No More Hell to Pay

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There aren’t many bands as secure in who they are as Stryper. They know who they are as a band, and that confidence shows in both the songwriting and sound of the band’s 10th studio album, No More Hell to Pay.

You have to have thick skin to make it for as long as they have. They’ve been groundbreaking, popular, a trend, ridiculed, bore the brunt of every Christian metal joke and now, after almost 20 years as a band, they’re releasing what vocalist Michael Sweet is teasing as the best album of their career.

The scary thing? He’s probably right.

No More Hell to Pay is redeeming. It doesn’t feel like a band that started off in black and yellow leotards and Aqua Net big hair trying to relive their youth. It feels like a band in their prime, releasing a sophomore powerhouse to a debut that had the streets talking.

Michael Sweet’s voice is golden. There were times listening where I’d stop what I was doing just to make sure I heard what I heard. The songwriting is great; the record moves well as a whole, yet each song carries an individuality you don’t find much in an age where your “album” is four 99 cent singles and filler.

The only major flaw on the record is that they decided to cover “Jesus is Just Alright,” the Doobie Brothers hit that should be banned from every band’s set list, and not just faith-based bands. It should have been retired years ago, the day after DC Talk covered it on their monumental Jesus Freak album. The album was great at 11 original songs, but with the longest song coming in at track four as a cover, it feels wholly unnecessary. If they had to cover something, I would have rather have heard them do some Iron Maiden or another one of the band’s influences. (The life has been sucked out of the Doobie Brothers classic, and despite its stellar harmonies, we don’t need “Jesus” in the title to cover it.) The song choice is awful enough, but the band doesn’t bring anything new to the song.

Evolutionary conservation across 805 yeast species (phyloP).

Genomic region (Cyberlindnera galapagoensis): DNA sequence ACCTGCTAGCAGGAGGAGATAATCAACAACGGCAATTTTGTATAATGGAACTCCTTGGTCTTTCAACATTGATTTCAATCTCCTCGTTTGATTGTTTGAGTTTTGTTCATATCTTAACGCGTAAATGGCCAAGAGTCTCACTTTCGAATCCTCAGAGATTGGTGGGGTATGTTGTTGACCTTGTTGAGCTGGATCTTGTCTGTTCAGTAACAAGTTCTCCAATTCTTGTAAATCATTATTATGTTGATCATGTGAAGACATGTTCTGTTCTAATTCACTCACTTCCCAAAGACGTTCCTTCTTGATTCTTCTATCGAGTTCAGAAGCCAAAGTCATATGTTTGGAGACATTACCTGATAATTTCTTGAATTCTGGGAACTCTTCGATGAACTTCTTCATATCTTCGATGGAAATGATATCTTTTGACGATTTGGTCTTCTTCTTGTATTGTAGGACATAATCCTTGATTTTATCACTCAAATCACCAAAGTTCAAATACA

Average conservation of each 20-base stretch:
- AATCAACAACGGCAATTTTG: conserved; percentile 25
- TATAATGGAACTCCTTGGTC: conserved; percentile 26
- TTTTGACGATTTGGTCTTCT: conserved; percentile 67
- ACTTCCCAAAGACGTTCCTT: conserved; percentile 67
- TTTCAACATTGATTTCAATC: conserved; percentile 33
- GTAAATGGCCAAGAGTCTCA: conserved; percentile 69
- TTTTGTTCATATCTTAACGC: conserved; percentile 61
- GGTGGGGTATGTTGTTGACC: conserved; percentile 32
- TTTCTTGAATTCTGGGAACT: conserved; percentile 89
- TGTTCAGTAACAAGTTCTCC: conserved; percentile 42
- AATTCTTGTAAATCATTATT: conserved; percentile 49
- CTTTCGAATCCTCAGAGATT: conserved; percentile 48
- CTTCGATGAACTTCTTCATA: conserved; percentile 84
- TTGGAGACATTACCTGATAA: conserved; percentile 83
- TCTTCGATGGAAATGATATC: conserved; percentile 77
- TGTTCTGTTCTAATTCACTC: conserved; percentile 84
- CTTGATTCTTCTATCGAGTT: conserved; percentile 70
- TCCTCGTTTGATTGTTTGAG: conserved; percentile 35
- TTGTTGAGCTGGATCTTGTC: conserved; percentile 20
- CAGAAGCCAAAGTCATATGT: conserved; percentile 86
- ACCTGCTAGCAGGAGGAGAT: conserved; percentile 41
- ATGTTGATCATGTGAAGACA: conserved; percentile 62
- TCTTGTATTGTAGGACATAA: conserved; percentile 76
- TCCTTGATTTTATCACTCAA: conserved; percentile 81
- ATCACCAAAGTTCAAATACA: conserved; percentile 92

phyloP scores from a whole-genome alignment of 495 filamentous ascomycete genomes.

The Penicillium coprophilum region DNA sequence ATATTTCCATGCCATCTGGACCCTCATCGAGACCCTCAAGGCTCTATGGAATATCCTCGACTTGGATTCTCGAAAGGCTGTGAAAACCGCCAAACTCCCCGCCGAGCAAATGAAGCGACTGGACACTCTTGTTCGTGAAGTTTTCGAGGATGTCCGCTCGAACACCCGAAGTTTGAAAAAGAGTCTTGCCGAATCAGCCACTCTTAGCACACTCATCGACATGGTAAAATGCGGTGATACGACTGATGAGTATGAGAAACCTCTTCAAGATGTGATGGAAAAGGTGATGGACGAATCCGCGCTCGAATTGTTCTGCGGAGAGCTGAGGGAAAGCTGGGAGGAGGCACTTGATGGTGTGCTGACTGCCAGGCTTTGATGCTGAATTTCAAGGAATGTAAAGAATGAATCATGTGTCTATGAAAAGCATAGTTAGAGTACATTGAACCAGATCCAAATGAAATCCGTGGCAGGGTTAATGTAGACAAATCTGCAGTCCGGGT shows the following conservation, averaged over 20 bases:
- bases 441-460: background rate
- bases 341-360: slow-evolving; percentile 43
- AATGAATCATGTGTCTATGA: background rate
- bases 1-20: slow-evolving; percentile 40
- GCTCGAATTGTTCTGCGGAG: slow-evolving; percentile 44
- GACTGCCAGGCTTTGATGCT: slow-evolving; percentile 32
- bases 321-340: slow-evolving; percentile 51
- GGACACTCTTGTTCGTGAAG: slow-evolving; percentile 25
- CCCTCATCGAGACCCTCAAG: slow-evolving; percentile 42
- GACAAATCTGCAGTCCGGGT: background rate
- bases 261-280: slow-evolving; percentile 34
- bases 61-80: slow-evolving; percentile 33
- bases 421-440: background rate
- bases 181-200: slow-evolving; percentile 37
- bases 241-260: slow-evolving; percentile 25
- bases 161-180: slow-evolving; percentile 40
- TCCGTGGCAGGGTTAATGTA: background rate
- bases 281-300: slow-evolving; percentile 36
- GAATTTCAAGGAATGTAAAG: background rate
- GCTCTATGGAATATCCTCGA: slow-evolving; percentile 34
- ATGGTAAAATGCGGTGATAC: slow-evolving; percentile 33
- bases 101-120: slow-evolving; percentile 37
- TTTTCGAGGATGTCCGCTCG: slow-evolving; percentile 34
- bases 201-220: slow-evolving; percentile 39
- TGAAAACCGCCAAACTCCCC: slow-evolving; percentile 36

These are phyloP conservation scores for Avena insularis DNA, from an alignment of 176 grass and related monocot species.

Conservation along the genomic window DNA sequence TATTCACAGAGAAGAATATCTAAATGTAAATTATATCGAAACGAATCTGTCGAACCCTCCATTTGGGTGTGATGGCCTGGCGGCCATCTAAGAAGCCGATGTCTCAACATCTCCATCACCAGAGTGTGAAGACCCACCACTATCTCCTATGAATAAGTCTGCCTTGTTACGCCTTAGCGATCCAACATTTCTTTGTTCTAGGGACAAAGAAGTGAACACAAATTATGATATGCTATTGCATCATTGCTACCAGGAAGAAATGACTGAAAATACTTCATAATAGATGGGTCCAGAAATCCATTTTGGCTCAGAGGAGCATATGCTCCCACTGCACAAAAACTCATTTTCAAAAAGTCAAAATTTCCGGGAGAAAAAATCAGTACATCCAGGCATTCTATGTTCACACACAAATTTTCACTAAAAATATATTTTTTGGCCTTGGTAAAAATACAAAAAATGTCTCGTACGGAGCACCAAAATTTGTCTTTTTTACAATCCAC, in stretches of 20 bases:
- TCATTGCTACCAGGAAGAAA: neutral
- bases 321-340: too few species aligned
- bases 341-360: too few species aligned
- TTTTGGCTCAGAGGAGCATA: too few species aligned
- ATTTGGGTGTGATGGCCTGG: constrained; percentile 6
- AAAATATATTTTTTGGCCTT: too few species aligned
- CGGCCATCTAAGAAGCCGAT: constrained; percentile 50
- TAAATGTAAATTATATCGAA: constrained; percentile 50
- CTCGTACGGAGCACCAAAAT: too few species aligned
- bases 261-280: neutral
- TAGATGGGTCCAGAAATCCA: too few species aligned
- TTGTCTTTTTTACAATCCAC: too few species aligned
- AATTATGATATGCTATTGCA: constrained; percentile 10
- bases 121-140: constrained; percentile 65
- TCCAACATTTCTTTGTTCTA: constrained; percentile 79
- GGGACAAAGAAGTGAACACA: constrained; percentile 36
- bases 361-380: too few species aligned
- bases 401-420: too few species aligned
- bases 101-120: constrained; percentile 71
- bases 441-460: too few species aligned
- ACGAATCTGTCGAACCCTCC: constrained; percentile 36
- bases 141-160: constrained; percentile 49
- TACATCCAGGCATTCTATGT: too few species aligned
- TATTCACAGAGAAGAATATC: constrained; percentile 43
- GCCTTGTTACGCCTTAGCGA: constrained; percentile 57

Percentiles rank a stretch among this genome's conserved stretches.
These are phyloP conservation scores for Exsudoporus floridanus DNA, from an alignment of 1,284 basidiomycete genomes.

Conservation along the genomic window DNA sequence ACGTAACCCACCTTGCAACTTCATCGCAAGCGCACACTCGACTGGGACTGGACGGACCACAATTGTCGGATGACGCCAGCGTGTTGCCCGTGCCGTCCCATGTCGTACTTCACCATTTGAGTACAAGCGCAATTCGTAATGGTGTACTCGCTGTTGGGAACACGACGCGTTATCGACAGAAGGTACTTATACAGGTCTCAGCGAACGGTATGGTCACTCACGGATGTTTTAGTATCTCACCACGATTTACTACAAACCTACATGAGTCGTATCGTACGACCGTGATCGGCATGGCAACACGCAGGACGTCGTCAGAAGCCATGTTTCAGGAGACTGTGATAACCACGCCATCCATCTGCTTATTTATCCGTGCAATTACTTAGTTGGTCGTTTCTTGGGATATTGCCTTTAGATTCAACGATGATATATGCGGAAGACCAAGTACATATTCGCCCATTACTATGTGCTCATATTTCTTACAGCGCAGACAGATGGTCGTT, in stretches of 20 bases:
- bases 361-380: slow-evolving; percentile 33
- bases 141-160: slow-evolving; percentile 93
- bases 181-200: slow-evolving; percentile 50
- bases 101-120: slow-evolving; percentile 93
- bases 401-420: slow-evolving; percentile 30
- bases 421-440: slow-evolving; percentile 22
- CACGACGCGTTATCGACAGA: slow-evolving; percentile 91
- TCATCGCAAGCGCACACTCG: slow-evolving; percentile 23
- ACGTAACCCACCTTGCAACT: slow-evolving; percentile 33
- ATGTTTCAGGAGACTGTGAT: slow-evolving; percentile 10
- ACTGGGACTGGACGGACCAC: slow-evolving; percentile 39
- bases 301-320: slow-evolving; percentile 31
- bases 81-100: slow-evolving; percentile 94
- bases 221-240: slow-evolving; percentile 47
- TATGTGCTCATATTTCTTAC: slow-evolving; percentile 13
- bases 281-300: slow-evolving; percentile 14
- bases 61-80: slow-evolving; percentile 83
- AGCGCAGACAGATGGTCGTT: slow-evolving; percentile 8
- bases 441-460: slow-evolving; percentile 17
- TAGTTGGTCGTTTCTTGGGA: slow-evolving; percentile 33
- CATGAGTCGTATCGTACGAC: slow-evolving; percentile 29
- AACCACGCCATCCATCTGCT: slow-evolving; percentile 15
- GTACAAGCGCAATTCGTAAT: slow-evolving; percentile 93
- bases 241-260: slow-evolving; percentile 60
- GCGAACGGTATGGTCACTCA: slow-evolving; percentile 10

Song choice notwithstanding, Stryper has hung around long enough to weather the trend cycle. With groups like Steel Panther and Black Veil Brides garnering press and the public eye these days, it’s clear their glam metal sound is coming back to sellable success. The album art is phenomenal. Their stage show is always a blast. As a package, the band is seasoned, and with the power of these tracks behind them, they can surely secure a spot on your playlists.

If you thought the record was going to be a joke, you’d be wrong. It easily withstands the blind taste test, and it should remind you of when Stryper was doing their groundbreaking, larger-than-life yellow and black attack. They may not be yellow and black anymore, but they’re definitely back.


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